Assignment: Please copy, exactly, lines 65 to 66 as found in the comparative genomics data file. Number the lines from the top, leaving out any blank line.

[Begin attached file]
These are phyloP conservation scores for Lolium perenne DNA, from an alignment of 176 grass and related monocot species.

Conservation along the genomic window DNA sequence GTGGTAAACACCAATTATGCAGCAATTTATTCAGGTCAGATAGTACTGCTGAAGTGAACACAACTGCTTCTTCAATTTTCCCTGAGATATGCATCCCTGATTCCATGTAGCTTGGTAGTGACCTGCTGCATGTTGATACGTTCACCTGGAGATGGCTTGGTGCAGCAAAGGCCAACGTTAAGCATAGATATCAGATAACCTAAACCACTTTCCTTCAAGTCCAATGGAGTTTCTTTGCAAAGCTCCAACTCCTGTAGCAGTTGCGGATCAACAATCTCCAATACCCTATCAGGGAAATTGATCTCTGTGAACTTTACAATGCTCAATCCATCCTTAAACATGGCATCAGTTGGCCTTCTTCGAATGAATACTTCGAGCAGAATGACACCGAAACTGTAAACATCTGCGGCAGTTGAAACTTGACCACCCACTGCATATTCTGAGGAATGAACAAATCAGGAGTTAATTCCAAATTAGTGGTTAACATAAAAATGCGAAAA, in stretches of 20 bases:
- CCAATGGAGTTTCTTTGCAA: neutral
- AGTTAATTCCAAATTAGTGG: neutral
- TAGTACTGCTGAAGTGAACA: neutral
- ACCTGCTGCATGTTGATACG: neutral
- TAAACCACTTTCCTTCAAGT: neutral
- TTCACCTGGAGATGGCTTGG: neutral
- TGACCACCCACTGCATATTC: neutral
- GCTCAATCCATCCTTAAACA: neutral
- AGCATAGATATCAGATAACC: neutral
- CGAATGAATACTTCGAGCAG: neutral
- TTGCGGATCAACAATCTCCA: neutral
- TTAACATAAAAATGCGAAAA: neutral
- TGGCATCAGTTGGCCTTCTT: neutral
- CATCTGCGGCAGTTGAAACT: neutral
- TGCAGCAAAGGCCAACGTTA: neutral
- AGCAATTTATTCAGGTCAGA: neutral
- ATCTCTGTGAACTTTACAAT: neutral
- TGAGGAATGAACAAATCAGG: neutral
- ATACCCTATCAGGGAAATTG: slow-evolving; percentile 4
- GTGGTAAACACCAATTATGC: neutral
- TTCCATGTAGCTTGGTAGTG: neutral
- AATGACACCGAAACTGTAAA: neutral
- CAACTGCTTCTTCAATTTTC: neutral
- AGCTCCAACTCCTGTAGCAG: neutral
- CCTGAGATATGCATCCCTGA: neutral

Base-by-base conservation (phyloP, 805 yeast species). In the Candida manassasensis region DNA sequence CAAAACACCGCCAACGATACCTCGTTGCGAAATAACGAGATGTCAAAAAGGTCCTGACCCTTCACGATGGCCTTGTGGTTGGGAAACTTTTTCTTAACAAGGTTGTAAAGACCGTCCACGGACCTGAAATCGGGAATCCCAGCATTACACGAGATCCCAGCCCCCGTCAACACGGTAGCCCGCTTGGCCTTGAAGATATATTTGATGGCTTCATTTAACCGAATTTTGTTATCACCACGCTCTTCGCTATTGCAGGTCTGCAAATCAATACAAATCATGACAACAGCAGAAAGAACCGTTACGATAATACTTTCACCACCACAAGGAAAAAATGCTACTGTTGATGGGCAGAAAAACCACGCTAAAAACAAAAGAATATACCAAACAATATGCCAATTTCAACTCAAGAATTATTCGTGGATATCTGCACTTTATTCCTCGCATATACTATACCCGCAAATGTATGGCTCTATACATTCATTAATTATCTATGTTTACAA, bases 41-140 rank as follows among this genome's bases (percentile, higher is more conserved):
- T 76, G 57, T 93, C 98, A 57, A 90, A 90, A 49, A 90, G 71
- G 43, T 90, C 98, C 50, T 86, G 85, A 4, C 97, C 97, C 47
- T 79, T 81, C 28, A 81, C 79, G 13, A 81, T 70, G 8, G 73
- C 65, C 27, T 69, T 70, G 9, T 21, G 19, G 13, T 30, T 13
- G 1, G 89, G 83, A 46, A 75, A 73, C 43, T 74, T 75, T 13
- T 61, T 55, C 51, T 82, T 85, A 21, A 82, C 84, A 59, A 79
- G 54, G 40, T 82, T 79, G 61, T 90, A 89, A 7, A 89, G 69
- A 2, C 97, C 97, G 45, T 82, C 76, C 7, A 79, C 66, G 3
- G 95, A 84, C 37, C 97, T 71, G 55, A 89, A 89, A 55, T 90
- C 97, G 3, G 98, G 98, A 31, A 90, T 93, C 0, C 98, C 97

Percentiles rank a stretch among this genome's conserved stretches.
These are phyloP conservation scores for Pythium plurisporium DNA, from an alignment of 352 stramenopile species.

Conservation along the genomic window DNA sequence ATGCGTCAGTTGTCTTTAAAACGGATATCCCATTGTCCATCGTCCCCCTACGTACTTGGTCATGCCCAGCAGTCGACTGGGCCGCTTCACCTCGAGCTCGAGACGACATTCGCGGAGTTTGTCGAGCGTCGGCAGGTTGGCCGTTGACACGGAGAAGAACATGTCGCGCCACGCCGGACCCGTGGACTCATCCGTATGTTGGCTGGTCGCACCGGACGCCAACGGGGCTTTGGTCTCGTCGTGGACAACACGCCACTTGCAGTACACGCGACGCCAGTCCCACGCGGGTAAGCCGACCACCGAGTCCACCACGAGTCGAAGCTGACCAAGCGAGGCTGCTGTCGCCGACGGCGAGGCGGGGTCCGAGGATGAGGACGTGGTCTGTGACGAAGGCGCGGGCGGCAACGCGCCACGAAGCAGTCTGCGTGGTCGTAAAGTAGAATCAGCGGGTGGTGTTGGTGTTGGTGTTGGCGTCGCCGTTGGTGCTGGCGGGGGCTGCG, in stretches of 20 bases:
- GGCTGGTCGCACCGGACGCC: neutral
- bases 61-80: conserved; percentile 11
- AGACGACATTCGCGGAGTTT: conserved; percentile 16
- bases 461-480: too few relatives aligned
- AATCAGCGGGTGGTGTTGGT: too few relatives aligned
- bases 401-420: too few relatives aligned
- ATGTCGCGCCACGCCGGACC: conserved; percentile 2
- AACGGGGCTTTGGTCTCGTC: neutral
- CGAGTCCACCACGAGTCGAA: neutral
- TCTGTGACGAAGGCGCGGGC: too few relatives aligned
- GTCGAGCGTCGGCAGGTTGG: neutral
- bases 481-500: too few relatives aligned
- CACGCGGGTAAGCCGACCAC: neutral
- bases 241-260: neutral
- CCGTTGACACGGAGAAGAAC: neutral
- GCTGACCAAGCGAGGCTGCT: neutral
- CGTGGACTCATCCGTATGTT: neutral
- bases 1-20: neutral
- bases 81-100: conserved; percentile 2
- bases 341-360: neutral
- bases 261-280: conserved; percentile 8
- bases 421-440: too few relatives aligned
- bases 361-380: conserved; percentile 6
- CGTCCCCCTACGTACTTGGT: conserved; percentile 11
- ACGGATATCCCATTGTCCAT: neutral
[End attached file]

- CGTCCCCCTACGTACTTGGT: conserved; percentile 11
- ACGGATATCCCATTGTCCAT: neutral